“Isaiah 9:6[5] does not speak of a divine king (or Messiah).”

Answer: “The most natural, logical, and grammatically sound translation of Isaiah 9:6[5] is: ‘For a child has been born to us, a son has been given to us, and the government shall be on his shoulder, and his name is called, Wonderful Counselor, Mighty God, Father Forever, Prince of Peace’ (my translation). This is in harmony with other verses in our Hebrew Scriptures that point towards the divine nature of the Messiah, and the names of the child should be taken as descriptive of the Messiah himself.” (See Answering Jewish Objections to Jesus, vol. 3, pp. 32-49.)

“If you want to know what Isaiah 53 is talking about, just read Isaiah 52 and 54. The context is the return of the Jewish people from Babylonian exile, 550 years before Jesus.”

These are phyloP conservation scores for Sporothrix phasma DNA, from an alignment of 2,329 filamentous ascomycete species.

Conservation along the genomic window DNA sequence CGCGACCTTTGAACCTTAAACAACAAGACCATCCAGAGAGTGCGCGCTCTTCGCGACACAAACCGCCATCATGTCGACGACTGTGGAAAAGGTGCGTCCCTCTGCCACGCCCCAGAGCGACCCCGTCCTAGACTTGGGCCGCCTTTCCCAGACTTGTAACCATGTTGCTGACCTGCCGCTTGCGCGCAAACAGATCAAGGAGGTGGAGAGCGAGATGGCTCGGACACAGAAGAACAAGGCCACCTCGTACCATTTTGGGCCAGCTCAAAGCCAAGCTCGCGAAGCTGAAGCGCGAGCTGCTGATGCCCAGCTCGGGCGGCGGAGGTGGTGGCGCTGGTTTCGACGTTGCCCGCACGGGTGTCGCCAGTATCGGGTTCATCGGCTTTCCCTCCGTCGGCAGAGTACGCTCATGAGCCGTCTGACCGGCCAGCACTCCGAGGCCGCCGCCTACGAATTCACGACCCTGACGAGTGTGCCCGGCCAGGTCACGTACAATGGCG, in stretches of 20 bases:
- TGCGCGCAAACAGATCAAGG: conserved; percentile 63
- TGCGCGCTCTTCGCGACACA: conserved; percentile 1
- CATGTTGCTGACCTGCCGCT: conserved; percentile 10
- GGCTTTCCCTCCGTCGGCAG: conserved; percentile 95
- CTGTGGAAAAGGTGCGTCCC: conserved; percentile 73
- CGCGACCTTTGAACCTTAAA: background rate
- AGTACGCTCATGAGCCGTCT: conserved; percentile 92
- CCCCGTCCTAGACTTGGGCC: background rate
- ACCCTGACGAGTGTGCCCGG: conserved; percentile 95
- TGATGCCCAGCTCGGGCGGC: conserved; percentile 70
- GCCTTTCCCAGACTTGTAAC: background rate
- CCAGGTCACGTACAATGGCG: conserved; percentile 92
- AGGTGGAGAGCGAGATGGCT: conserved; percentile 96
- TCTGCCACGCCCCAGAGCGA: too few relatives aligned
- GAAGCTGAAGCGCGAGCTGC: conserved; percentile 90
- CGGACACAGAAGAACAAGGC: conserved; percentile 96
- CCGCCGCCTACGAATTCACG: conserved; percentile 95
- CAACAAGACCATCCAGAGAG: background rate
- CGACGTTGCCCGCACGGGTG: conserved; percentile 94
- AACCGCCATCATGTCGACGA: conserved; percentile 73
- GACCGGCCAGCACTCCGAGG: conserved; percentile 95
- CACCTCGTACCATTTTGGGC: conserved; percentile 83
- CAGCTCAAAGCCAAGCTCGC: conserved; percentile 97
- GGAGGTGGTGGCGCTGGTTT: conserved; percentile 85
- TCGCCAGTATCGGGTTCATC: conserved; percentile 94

Answer: “There is some truth to what you are saying. The prophet saw the future glory of Israel and the work of the Messiah against the backdrop of the end of the exile. But the context is larger – beginning in Isaiah 40. It spells a new beginning for Israel, a new creation and a new exodus, a time when all the world will ultimately see the glory of the Lord. The events predicted in Isaiah 53 are far greater than the return of about forty-five thousand Jews from Babylon in the sixth century B.C.E. Rather, in these passages in Isaiah, the exile serves as a symbol of the spiritual bondage of the Jewish people, while the return from exile serves as a figure of their redemption. These prophecies of redemption culminate in the glorious Messianic prophecy found in Isaiah 52:13-53:12.” (See Answering Jewish Objections to Jesus, vol. 3, pp. 40-49.)

“Isaiah 53 speaks of the people of Israel, not Jesus (or, any Messiah).”